Director: Sam Mendes
Cast: Daniel Craig, Ralph Fiennes, Léa Seydoux, Ben Whishaw, Christoph Waltz, Andrew Scott, Dave Bautista, Naomie Harris, Rory Kinnear, Jesper Christensen, Monica Bellucci
MPAA Rating: (for intense sequences of action and violence, some disturbing images, sensuality and language)
Running Time: 2:28
Release Date: 11/6/15
Review by Mark Dujsik | November 5, 2015
Spectre, the latest adventure featuring the British spy who needs no introduction, re-introduces James Bond with another lengthy sequence of mass destruction. That seems to be the trend for this current incarnation of Bond, who begins this installment by accidentally leveling a city block of Mexico City during the annual Day of the Dead parade. He then goes on to nearly kill, maim, or otherwise injure dozens, if not hundreds, of innocent bystanders while fighting the pilot of a helicopter. Making the job of the pilot, who's maneuvering an out-of-control helicopter over a massive crowd, more difficult is just the first of many bad decisions our hero makes over the course of the movie.
It's not the worst one, either. We're used to Bond forgoing subtly in favor of spectacle (He always lucks out anyway, and in the funniest moment here, the movie's prologue offers the luckiest of luck-outs with a perfectly placed loveseat). This movie's centerpiece action sequence, though, forgoes common sense in favor of nonsense, but a bit more on that subject will come later.
The Daniel Craig era of Bond movies so far has been marked by indecision. Over the course of the past three installments, Craig's Bond has gone from a charisma-free brute to a generic action hero to a vulnerable spy whose time in the world seems to have expired (The last descriptor belongs to the character in Skyfall, the best of the Craig entries and one of the best of all the Bond films, which used the indecisiveness about the character to its advantage).
Here, Bond is an amalgamation of those three traits, with the movie swapping between them as the story requires. The first outing for Craig, when he was the brute, may not have been the Bond we've known, but at least we could see what the filmmakers were attempting with the shift from our established perspective of the character. This time around, it doesn't seem like the team of screenwriters (John Logan, Neal Purvis, Robert Wade, and Jez Butterworth) knows or even cares who Bond is.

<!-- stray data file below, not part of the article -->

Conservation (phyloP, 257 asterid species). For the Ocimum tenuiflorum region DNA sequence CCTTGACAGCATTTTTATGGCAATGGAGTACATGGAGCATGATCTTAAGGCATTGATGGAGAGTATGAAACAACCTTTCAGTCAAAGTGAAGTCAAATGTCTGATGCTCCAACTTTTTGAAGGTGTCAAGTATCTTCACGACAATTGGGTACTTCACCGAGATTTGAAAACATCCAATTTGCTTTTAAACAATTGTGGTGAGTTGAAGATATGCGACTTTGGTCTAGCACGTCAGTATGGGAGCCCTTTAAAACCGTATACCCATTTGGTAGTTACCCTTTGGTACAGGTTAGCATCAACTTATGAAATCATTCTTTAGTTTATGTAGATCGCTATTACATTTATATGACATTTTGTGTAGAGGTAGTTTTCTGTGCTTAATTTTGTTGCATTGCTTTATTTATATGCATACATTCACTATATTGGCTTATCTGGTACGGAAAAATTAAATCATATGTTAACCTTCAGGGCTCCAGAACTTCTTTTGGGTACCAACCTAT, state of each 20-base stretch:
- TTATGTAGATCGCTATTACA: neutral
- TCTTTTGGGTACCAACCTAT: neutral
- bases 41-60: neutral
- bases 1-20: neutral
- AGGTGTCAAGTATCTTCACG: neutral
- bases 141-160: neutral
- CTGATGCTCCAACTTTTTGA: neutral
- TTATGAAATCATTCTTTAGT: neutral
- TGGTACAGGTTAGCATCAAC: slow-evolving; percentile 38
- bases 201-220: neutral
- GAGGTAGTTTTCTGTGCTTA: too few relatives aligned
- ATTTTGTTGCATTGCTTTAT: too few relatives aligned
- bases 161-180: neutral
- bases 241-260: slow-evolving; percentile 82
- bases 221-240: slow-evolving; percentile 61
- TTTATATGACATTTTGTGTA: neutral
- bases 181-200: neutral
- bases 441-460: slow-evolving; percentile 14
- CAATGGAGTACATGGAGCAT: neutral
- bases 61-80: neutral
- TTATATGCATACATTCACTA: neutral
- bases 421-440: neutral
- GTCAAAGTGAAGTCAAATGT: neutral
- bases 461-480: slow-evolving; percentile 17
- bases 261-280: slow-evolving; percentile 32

Bond merely exists here, and he does so to do one of two things: to participate in the action scenes and to meander across the globe in search of a bunch of secret things. The plot involves a super-secret criminal organization (that turns out not to be that important), an old foe who becomes a new-but-familiar villain (who really doesn't do much of anything until the movie's dual climaxes), and a plan to unite the world's intelligence-gathering capabilities into an Orwellian nightmare of constant surveillance.
As it was in the previous installment, the question is whether or not James Bond and his skills as a spy/assassin are still relevant in the modern world. One suspects we're not supposed to answer in the negative, but that's the conclusion toward which the movie leads us.
The movie starts with relative strength with the prologue (It's destructive and reckless, yes, but it's also thrillingly staged and shot by director Sam Mendes), the introduction of MI6's new M (Ralph Fiennes) and the impending global surveillance system orchestrated by C (Andrew Scott), and the suggestion that everything that has happened in the past three installments was the setup to this entry. A message from a deceased ally sends Bond to Rome to uncover the clandestine league of villains of the title (He also pauses to aggressively seduce a target's widow, played by Monica Bellucci, in a scene that is almost as discomforting as it is superfluous).
The group's leader is played by Christoph Waltz. His character begins with one name, but by the time he makes his second appearance (well over an hour later), it's fairly obvious which villain of Bond lore he is. Waltz—about as perfect a choice to play a Bond villain and, specifically, this particular Bond villain—and the character are underutilized to an aggravating degree.
There's also a quarter-realized romance with Madeline Swan (Léa Seydoux), the daughter of another old adversary. She's allegedly his equal in almost every regard, but by the time the movie gets to her, their relationship boils down to the two giving each other passionate looks in between chases, fights, and shootouts.
The plot is a lot of wheel-spinning, slowly and unsurely inching Bond closer to the bad guy. Naturally, it's interrupted by a handful of action sequence. The aforementioned centerpiece is a mountainside chase, in which Bond takes to a light aircraft—for reasons known only to and, once some trees inevitably appear, instantly regretted by him—to pursue Madeline's abductors. It's a tremendously silly sequence. More effective is a chase along the Tiber, in which the ineffectiveness of Bond's gadget-filled car is played for laughs (Ben Whishaw's deadpan delivery as Q remains a highlight). Somewhere in the middle are a fight with a silent thug (Dave Bautista) through a train and the double climaxes—a shootout and a race against a countdown to yet more destruction.
One could say a lot of these things about any given Bond movie, really. Spectre, though, turns the formula into something haphazard and uncertain.
Copyright © 2015 by Mark Dujsik. All rights reserved.
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